The first step is to penetrate the clouds of deceit and distortion and learn the truth about the world,
then to organize and act to change it. That's never been impossible and never been easy. ~Noam Chomsky

Wednesday, January 26, 2011

I heart daycare, I feel like a hypocrite, and our failing health

It's been too long since I've written about the little stuff. The stuff that seems small but makes life tick.

Daycare Update:

I really love it. I so so so love Ariam's daycare. Moving her was a really good choice, even though it means we have less cash each month.

I admire mothers who stay home. Those SAHM (never knew what that stood for until I became a parent and started reading parenting forums!) who homeschool, and cook amazing meals each night, and keep the house sparkling, and who manage to love on and teach and nurture their children every minute of the day are unbelievable. My heroes.

It's just not me though. This whole stay at home mom thing. I had some daydreams about being a SAHM before Ariam came home. You know, we would just be clean and pretty all day together. The fridge would always replenish itself with carrot sticks and organic milk. We would frolic in green meadows while memorizing the periodic table and playing with each other's hair. There may have been derndle dresses, a guitar, and frocks I sewed by hand from green flowered curtains in said daydream.

Then the daydream turned into a nightmare last summer and fall when I realized that I could not maintain a meaningful career, cook healthy meals, keep up with the laundry, and nurture my clingy toddler. Successfully. In one day. (Let alone run errands, go to doctor's appointments, load the dishwasher, and  handle conference calls from the car.)

Then we found the dream daycare (preceeded by the not so great, average daycare) and ever since I have been able to breathe again.

Not all daycares are the same. And we couldn't afford this one full-time. So I'm not saying that everyone should run out and enroll their toddler in the nearest daycare.

But this one really does meet our needs. This is how I know:

1. Ariam gets excited on "school" mornings. She bounces, she carries her shoes around, and she points at her jacket and screams "CHAK et!!"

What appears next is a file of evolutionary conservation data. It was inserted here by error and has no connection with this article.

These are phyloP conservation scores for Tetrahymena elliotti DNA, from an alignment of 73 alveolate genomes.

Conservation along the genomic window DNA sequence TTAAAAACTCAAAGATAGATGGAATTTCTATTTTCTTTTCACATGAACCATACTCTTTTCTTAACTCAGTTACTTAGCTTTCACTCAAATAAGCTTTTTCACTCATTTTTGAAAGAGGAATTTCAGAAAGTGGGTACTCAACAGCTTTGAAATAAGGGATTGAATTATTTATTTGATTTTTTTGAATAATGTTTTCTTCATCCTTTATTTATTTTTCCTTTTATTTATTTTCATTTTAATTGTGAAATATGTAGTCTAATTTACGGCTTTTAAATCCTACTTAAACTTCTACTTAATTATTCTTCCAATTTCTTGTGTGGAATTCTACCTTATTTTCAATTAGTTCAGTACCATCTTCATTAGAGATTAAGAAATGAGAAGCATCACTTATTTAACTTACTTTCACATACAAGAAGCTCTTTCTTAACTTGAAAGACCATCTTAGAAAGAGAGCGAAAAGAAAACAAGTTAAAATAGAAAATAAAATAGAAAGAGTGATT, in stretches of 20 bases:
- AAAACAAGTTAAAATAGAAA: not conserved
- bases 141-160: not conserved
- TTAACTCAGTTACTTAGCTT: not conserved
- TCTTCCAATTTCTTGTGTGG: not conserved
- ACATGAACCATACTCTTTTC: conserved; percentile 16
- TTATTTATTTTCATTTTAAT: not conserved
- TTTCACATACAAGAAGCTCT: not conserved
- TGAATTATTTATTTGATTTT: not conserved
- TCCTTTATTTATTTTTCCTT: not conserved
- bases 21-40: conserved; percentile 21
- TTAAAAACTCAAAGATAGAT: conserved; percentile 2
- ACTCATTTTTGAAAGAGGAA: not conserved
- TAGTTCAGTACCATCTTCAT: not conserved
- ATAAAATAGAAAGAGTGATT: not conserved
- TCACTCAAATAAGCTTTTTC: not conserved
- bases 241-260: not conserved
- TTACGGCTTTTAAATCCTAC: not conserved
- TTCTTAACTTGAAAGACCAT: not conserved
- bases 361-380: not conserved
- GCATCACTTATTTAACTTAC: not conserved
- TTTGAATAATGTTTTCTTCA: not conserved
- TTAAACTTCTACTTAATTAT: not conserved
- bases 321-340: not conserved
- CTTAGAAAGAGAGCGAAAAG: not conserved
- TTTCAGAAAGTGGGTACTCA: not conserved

2. When asked if she wants to go to school Ariam responds with the sign for "Friends" and says "YAY!"
3. When we get to daycare she knows the routine - how to peek in the front door until it unlocks, which door is hers, where to hang her coat. She doesn't cry or cling anymore.
4. A kiss and then she's off! But when we pick her up at the end of the day she gives a lot of hugs and smiles and is ready to go.
5. Since starting daycare Ariam is gentler, she does like to use the word "mine" a little too often, but she knows how to share. She can take turns. She's more communicative. And after a day at daycare she's nice and tired. In a good way.

The daycare is bright, colorful, clean and full of fun activities. The two workers are consistent and always greet Ariam with hugs and smiles. It is just a good place. I'm so happy and in love with it. We have decided to move her up from 2 days/week to 3 days/week. (More on this later.)

Now, on to feeling like a hypocrite:

Last year I made a bit of a fuss about transracial families who put their children in monkey costumes for Halloween. It just felt....wrong. Too much history there/monkey being used as a term to demean, belittle and hurt for too long to make it all ok and easy now.

I have had a really cute onesie folded up in the drawer for a few months.
Last week I put it on under a sweater and when I picked up Ariam from daycare she had the sweater off and just the onesie showing.
It's a lovely onesie. Puffed sleeved. Two toned aubergine color.
Just one thing. It has a monkey hanging from a tree branch plastered right on the front.

And here is what I've decided.
I don't care. The onesie is cute. I like the color on her. And she doesn't wear monkey themed apparel in general. So there. I've decided that in our city, where we never get strange looks as a trans-racial family, a monkey here and there is just fine.

Now, in other cities, like Washington, DC, I wouldn't even go there. When we traveled in DC in September we got stares from African Americans city wide. I don't think I'd like to open myself up to monkey-themed criticism on top of being a conspicuous family. But here, in our neighborhood, at daycare, oh well. A monkey onesie is not going to hurt anyone. Yep, I feel like a hypocrite. I am outing myself and saying that maybe the November monkey post was a bit over the top.

Finally, a health update. Which will lead into my next post about healthy adoption:

J tore a ligament in his knee on New Year's day. He lay in bed for a week. I was VERY jealous.
He had surgery. I wasn't so jealous.
He is now recovered.
I'm planning on tearing something next.

Cassidy has lung cancer. As you all know.

I have been sick off and on for two months with a recurrent fever, lots of phlegm, and huge amounts of lethargy. Yesterday the doctor finally prounced me medically ill enough to receive drugs.

Ariam's head is "too big." According to medical science. So she has to have an MRI next week.
I personally feel she is just fine and I would know if something were wrong.
She's just very smart. And big headed. And her curls are hard to squish down when they  measure.
Fine, whatever, it's 50 cm and growing. It isn't even on the charts it's so big.
But we'll take the MRI and prove that there is simply a great big brain in there and maybe the doctors will stop bothering us.

End of the updates.
Next post will be on something I've been thinking about for a long time. Healthy adoption/special needs adoption.


Wednesday, January 19, 2011

"Just don't tell her."

That's what the vet. oncologist said to me after she gave a prognosis of 1-2 months this morning. After she showed me the x-ray of Cassidy's chest. The tumor taking up all of her left lung and pushing up her heart.